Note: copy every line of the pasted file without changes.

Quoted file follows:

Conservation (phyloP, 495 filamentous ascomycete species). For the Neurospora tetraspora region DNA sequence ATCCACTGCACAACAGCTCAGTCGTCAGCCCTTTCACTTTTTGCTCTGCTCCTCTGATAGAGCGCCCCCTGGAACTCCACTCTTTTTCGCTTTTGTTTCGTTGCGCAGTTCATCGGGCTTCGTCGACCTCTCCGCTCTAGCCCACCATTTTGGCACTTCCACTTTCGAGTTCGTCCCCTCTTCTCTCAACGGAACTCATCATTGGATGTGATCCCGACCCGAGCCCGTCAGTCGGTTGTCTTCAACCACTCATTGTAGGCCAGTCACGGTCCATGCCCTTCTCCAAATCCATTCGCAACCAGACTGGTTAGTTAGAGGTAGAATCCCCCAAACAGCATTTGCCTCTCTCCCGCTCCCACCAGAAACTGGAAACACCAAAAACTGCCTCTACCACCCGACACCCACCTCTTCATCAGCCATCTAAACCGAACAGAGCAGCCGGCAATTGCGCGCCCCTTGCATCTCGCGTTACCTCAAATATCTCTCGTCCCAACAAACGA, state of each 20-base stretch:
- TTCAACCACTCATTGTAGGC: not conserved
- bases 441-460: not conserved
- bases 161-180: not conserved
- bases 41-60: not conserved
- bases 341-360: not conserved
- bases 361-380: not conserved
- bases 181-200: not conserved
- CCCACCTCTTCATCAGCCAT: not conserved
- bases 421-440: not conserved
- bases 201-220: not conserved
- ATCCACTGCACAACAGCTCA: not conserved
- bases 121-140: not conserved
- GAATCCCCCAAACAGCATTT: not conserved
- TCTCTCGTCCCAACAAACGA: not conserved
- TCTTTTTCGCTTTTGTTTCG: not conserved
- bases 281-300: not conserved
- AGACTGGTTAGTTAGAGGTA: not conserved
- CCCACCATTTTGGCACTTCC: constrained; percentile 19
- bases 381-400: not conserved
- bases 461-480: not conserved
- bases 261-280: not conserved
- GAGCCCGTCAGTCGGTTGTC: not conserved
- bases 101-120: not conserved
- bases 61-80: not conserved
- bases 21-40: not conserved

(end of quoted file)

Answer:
Conservation (phyloP, 495 filamentous ascomycete species). For the Neurospora tetraspora region DNA sequence ATCCACTGCACAACAGCTCAGTCGTCAGCCCTTTCACTTTTTGCTCTGCTCCTCTGATAGAGCGCCCCCTGGAACTCCACTCTTTTTCGCTTTTGTTTCGTTGCGCAGTTCATCGGGCTTCGTCGACCTCTCCGCTCTAGCCCACCATTTTGGCACTTCCACTTTCGAGTTCGTCCCCTCTTCTCTCAACGGAACTCATCATTGGATGTGATCCCGACCCGAGCCCGTCAGTCGGTTGTCTTCAACCACTCATTGTAGGCCAGTCACGGTCCATGCCCTTCTCCAAATCCATTCGCAACCAGACTGGTTAGTTAGAGGTAGAATCCCCCAAACAGCATTTGCCTCTCTCCCGCTCCCACCAGAAACTGGAAACACCAAAAACTGCCTCTACCACCCGACACCCACCTCTTCATCAGCCATCTAAACCGAACAGAGCAGCCGGCAATTGCGCGCCCCTTGCATCTCGCGTTACCTCAAATATCTCTCGTCCCAACAAACGA, state of each 20-base stretch:
- TTCAACCACTCATTGTAGGC: not conserved
- bases 441-460: not conserved
- bases 161-180: not conserved
- bases 41-60: not conserved
- bases 341-360: not conserved
- bases 361-380: not conserved
- bases 181-200: not conserved
- CCCACCTCTTCATCAGCCAT: not conserved
- bases 421-440: not conserved
- bases 201-220: not conserved
- ATCCACTGCACAACAGCTCA: not conserved
- bases 121-140: not conserved
- GAATCCCCCAAACAGCATTT: not conserved
- TCTCTCGTCCCAACAAACGA: not conserved
- TCTTTTTCGCTTTTGTTTCG: not conserved
- bases 281-300: not conserved
- AGACTGGTTAGTTAGAGGTA: not conserved
- CCCACCATTTTGGCACTTCC: constrained; percentile 19
- bases 381-400: not conserved
- bases 461-480: not conserved
- bases 261-280: not conserved
- GAGCCCGTCAGTCGGTTGTC: not conserved
- bases 101-120: not conserved
- bases 61-80: not conserved
- bases 21-40: not conserved